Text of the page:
• 1 cup of light brown sugar, lightly packed
  • 3-4 teaspoons of ground cinnamon
  • 1 cup chopped pecans, 1/2 cup choc chips, 1/2 cup coconut (more or less)

Preheat the oven to 400 degrees F.  Get out a 12 cup muffin tin

In a glass bowl (“why a glass bowl?” you say…I reply “because you are going to melt the leftovers”) Mix the butter and brown sugar with a tablespoon – you know, the kind you eat soup with.

Now, take a slightly rounded tea spoon(I use a teaspoon from my silverware drawer, not the measuring kind for this step) and plop some into each muffin cup.¬† Leave about 2 tbs in the bowl.¬† If you used too much, take a little out…if you used too little, add some more –¬† Then sprinkle the 3/4 cup of ¬†pecans on top of the butter/sugar mixture.¬† Again, if you want less, don’t use it all…¬†(you should have LESS than what is pictured – I made this twice, and this is from the first time – waaaay too much buttah, sorry Ina- I adjusted the recipe accordingly, so the amount I have in the recipe is correct)

Now, put out a piece of wax paper on the counter, and gently unroll 1 roll of puff pastry with the folds going from LEFT to RIGHT (that’s vertically).¬† Melt that leftover butter/sugar mixture you have sitting in the glass bowl, and brush the entire sheet of puff pastry with it.¬† (You should have some left for the other sheet).¬†Now, making sure you leave a 1 inch border (“Why is that?” you ask, and I reply “Because¬†the filling will move when you roll it up, and the borders allow for that movement”)¬†sprinkle the sheet with 1/2 cup of brown sugar, 1/2 cup of pecans, 1/4 cup of coconut, and 1/4 cup of chips.¬† Feel free to eliminate some of those ingredients, or add others, depending on your whims.¬† I would just not recommend dill pickles.¬† Sprinkle the surface with cinnamon.¬† (I don’t measure, I just shake it evenly over the surface.)¬† Now, fold over the one edge closest to you and start rolling.¬† It should look something like this:

I have not added the chips or coconut yet.

¬†Roll up the puff pastry jelly-roll style, trying to keep it tight as you do.¬† Trim 1/2 inch off of each end, then divide the roll into six even pieces. (I find the easiest way to do this, is to make a mark in the center, then divide each half into three equal pieces MUCH easier)Now, place each piece spiral side UP into a muffin cup, and press it down slightly like so: Repeat this whole process again for the second sheet of puff pastry.¬† ¬†Bake for 30 minutes, or until golden brown on top and firm to the touch.¬†Wait only a minute or two, and dump the tin out onto either a piece of wax paper or parchment paper (MUCH easier to clean up, trust me.) ¬†and VOILA! you have awesomely good, ooey gooey sticky buns ūüôā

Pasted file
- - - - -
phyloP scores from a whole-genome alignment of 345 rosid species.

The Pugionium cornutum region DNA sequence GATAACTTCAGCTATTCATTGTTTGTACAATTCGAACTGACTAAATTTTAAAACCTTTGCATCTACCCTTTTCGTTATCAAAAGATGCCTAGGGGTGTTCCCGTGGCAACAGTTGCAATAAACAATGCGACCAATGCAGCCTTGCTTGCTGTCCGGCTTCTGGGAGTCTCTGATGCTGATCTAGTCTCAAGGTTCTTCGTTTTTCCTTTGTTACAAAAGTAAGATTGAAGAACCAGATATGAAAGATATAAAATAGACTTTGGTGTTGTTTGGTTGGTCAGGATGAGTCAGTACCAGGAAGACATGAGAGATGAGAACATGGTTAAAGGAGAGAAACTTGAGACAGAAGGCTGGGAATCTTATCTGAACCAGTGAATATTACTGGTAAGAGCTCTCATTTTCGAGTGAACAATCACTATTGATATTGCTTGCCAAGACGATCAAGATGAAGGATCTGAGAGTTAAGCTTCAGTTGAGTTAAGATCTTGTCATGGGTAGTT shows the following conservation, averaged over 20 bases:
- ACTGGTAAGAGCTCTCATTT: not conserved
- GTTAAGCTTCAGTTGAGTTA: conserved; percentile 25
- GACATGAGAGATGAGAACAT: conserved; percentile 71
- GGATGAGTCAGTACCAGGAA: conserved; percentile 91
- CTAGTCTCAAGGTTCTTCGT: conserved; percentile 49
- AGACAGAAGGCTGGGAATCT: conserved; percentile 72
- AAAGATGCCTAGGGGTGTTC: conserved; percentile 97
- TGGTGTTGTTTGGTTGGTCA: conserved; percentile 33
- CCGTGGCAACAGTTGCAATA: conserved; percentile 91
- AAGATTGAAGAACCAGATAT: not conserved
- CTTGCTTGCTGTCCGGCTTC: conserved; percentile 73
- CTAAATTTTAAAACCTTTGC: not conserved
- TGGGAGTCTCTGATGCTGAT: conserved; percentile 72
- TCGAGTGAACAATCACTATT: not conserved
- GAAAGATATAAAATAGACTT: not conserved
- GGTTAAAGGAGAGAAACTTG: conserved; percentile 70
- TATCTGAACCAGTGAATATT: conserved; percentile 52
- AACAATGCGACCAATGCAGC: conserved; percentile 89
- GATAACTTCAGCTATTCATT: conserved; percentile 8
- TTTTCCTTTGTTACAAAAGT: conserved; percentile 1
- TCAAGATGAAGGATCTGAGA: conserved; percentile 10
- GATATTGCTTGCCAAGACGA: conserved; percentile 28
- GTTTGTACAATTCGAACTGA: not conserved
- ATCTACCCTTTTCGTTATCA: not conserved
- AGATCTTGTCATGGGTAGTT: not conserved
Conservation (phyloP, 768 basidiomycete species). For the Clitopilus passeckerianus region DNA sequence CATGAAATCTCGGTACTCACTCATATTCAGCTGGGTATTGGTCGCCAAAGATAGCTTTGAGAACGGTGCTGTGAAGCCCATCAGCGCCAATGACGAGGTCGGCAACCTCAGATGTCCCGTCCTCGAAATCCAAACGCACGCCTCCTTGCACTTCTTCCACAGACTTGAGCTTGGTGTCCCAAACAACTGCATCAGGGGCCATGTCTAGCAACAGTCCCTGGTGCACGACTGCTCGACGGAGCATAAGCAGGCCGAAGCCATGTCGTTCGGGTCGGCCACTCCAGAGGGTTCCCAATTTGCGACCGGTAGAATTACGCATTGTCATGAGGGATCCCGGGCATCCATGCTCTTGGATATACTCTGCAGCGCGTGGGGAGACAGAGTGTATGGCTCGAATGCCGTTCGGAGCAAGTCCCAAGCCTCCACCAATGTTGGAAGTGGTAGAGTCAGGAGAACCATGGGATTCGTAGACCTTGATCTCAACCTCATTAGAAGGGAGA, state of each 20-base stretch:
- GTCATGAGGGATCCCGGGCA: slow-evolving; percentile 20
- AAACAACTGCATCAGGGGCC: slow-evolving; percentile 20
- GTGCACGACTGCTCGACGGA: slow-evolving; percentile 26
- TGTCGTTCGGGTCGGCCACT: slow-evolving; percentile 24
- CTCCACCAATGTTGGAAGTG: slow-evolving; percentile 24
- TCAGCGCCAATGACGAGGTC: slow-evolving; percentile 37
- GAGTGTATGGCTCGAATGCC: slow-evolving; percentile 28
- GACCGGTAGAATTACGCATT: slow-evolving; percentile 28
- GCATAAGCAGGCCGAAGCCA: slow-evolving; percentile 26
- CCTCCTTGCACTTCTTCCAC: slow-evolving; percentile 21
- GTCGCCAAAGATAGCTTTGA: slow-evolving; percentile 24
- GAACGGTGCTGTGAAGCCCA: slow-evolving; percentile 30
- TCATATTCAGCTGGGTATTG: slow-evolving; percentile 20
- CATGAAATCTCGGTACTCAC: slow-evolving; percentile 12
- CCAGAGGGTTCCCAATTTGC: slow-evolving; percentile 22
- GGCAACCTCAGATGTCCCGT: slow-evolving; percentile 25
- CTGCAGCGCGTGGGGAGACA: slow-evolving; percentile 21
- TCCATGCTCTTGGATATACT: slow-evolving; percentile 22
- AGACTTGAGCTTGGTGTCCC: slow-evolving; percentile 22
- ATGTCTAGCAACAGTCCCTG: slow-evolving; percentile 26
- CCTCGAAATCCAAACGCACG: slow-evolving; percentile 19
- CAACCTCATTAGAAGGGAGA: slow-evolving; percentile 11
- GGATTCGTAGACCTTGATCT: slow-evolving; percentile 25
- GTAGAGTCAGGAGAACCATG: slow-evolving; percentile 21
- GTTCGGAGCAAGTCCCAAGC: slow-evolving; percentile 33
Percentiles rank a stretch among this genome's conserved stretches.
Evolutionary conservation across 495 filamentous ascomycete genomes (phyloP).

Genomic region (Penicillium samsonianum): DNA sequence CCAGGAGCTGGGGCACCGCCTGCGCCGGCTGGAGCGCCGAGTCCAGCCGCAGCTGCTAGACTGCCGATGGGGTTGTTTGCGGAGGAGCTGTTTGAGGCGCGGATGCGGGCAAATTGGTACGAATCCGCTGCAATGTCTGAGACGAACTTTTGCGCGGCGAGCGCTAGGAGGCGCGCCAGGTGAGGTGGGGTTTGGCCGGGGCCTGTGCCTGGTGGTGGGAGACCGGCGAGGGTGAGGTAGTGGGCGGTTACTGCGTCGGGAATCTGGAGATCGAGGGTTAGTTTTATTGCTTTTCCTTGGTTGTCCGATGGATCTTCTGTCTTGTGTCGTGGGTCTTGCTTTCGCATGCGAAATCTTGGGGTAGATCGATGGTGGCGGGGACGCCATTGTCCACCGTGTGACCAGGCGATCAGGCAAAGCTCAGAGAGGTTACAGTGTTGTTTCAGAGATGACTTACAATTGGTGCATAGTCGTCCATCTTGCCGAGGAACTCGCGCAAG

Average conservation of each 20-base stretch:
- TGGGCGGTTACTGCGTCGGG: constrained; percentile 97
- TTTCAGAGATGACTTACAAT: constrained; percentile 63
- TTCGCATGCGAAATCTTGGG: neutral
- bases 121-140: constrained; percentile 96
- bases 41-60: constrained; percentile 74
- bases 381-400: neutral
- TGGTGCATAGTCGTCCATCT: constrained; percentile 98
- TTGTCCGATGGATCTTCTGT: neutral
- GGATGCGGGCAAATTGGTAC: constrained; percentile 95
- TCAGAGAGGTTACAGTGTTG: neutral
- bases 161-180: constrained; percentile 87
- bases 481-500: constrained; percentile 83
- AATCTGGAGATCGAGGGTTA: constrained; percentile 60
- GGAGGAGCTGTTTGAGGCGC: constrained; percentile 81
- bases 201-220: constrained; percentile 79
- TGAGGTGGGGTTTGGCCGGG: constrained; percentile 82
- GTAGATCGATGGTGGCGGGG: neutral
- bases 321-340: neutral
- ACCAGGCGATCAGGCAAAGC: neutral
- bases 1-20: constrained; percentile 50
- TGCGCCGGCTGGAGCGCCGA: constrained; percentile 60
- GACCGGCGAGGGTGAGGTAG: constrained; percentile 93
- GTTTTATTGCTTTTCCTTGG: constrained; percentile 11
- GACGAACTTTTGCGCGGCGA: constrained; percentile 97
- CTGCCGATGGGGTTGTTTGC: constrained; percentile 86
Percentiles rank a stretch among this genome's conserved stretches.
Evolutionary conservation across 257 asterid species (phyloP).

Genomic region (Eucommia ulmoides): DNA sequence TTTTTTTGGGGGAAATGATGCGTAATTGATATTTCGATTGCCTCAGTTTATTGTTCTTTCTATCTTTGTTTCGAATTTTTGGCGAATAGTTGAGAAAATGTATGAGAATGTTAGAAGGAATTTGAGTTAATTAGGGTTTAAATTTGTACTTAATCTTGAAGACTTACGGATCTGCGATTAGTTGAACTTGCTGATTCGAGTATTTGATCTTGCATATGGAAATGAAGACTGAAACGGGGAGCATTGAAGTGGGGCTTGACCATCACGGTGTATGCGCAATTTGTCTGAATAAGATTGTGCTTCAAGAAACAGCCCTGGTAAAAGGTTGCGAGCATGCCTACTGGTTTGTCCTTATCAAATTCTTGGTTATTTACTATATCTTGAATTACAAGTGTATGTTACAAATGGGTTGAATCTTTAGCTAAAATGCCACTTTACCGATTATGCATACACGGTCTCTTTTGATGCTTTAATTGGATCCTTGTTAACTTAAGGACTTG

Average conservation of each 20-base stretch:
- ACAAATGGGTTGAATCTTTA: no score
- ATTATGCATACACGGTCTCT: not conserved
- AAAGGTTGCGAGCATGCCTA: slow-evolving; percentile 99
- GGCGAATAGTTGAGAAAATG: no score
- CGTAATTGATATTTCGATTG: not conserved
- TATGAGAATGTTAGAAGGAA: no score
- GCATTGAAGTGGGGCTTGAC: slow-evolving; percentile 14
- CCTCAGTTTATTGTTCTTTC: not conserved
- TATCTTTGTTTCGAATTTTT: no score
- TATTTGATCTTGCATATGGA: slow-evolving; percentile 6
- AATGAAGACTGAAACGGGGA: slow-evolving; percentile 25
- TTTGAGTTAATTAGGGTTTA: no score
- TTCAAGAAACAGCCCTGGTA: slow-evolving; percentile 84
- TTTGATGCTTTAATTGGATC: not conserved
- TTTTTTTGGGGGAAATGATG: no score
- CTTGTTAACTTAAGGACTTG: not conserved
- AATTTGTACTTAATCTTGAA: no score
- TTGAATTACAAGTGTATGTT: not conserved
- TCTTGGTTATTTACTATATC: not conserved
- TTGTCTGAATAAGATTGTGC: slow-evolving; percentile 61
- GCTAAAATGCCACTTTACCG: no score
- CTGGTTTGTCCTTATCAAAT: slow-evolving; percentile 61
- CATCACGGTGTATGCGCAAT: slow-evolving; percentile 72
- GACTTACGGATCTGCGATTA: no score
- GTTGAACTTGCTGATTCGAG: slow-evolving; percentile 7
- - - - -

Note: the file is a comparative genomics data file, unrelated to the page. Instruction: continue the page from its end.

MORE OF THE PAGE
I am a salt aficianado.¬† Yes, I confess.¬† I put salt on tons of stuff.¬† I put salt in my cooking, on my plain pizza, french fries…I draw the line at watermelon though!¬† Salt enhances what you eat, but should not overwhelm it.¬† I think my son got my ‘love of all things salt’ gene, because he salts his food to the point where even I say “whoa! that’s enough salt!” (ask his sister, she’ll tell you)¬†

I’m sure you’ve read all those horrible stories about salt – bad for you, blah.blah.blah.¬†

*DISCLAIMER* this is my opinion – I am not a doctor, a nutritionist, or anything else – just someone who believes in eating as many unprocessed foods as I can.

Salt has been used for hundreds even thousands of years because of its healing properties Рfrom sore throats, to fungal skin infections, to clearing the sinuses, to dental hygiene, and more.  It was so treasured in the ancient world it was even used as currency. 

Today’s table salt sold in the supermarket is a far cry from the natural salts our ancestors used.¬†¬† It’s been processed, iodine and sugar added -the ingredients in a box of Morton’s Iodized salt are:¬† Salt , 1% or less of Calcium Silicate (An Anticaking Agent) , Dextrose , Potassium Iodide.¬† Some health food enthusiasts blame this for the water retention factors of a high sodium diet.¬† They believe that for each gram of processed salt you ingest, the body will use over 20 times the amount of cellular water to process it.¬† Now, if you remember your high school bio (or college) – water out of the cell leads to what? yup.¬† water retention.¬† I haven’t seen the studies that support this, but I can tell you, since I switched to sea salt and himalayan salt, I have ZERO problems with any kind of¬†water retention or swelling.

Salt seems to be the seasoning du jour.¬† Five years ago, you’d walk into the supermarket and all you had to choose from was the cardboard cylinder of good ole’ NaCl (Sodium Chloride).¬† Today you have pink salt, grey salt, sea salt, rock salt, kosher salt, salt with herbs, black salt, brown salt…a rainbow of colors – each with their own unique flavor.